“Human creativity . . . is a universal skill that can be learned rather than a biological advantage only bestowed upon a select few,” Linker writes.
‘Effortless: Make It Easier to Do What Matters Most’, by Greg McKeown
Silicon Valley consultant Greg McKeown is the bestselling author of Essentialism — a manual that helps busy people “get the right things done”, rather than get to the end of to-do lists. His new book, Effortless: Make It Easier to Do What Matters Most, promises to help busy people find solutions to hard problems, and avoid burnout, by looking for easier ways to do things. His premise is that we overcomplicate processes, fetishise overwork — which leads to burnout — and are less productive in a long-hours culture that is central to most corporate life. Not controversial, especially in a pandemic year.
But instead of offering productivity tics and tips to do more in less time, McKeown tells us to do less. At the centre of the proposition is the “Effortless State” — something that seems akin to “flow”, where we are focusing on the task in hand and it becomes easy. By decluttering our brains, we can, it seems, “be restored to our original, Effortless State”.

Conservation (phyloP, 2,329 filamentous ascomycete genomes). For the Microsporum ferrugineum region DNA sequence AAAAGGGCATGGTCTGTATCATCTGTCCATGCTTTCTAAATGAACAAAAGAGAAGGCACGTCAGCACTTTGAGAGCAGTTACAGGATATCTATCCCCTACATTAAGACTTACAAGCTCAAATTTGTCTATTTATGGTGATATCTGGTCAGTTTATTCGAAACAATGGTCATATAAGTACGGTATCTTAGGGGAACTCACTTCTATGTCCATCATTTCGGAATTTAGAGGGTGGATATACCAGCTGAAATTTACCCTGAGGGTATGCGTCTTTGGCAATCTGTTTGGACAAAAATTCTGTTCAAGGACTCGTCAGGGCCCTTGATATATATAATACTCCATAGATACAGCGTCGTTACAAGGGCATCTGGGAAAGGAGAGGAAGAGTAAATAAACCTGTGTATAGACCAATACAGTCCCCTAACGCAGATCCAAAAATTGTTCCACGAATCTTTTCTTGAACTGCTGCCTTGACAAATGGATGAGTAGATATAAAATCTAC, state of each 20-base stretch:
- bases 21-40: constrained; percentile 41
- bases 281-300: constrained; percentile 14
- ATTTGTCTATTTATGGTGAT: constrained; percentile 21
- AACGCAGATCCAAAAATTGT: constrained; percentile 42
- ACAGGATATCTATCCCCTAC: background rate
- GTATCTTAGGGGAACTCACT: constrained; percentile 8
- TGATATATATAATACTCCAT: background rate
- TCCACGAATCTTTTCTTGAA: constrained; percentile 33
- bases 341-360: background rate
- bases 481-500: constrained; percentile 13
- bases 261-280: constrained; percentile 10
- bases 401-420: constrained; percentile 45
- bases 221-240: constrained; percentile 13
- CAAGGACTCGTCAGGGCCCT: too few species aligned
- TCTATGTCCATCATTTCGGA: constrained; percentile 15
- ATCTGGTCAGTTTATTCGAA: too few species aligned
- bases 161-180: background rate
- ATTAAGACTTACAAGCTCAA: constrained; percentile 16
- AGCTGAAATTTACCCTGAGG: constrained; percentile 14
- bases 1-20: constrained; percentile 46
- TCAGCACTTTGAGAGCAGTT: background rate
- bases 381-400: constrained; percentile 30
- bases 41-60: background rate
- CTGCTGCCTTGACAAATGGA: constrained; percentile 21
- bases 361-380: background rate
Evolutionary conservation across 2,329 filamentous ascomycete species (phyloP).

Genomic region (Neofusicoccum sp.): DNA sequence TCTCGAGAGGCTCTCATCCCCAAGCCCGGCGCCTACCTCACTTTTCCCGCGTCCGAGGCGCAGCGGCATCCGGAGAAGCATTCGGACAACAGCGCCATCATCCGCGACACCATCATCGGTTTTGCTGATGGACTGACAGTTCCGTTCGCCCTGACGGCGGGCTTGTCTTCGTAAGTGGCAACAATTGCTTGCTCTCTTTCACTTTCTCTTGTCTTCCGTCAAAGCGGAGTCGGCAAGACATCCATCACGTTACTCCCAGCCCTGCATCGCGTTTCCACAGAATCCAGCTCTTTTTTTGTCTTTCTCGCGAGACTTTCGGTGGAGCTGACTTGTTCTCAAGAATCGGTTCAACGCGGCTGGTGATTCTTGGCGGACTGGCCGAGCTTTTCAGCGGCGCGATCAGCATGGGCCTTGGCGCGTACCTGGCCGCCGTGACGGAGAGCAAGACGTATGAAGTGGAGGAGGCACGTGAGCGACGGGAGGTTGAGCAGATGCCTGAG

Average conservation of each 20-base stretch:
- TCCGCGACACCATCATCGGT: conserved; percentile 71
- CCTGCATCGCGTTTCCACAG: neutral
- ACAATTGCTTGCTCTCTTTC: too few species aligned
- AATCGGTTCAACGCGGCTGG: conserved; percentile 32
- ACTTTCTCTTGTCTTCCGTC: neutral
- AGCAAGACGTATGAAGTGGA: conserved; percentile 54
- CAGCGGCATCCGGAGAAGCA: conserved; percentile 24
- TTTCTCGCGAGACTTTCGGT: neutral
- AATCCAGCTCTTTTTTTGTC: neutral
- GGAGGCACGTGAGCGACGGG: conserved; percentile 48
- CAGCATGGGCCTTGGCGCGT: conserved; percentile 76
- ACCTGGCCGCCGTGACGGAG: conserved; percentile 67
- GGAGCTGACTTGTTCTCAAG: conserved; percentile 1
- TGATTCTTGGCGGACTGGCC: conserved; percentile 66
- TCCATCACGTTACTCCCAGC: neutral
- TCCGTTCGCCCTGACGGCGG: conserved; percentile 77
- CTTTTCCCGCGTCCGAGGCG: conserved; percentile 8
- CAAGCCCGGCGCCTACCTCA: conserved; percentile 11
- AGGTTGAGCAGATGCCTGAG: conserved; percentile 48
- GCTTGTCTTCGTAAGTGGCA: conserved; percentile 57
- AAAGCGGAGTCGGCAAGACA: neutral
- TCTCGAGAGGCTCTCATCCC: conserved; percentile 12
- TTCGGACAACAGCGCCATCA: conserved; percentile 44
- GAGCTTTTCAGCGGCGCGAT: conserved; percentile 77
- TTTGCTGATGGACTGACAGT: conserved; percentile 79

There are useful ways to think differently about prioritisation here — regularity of practice and building our knowledge and processes, rather than “powering through”. This would be a good book for anyone feeling the familiar creep of overwhelm: McKeown shows us how to break down what we need to do and, building on the message of Essentialism, probably do less, but do it better.
There are familiar corporate examples of Effortless change along the way (Amazon, Netflix) and some more surprising ones. Dick Fosbury, a civil engineering student, developed a radically different high jump technique and changed his sport forever. “The ultimate goal is to identify knowledge that is unique to you, and build on it.”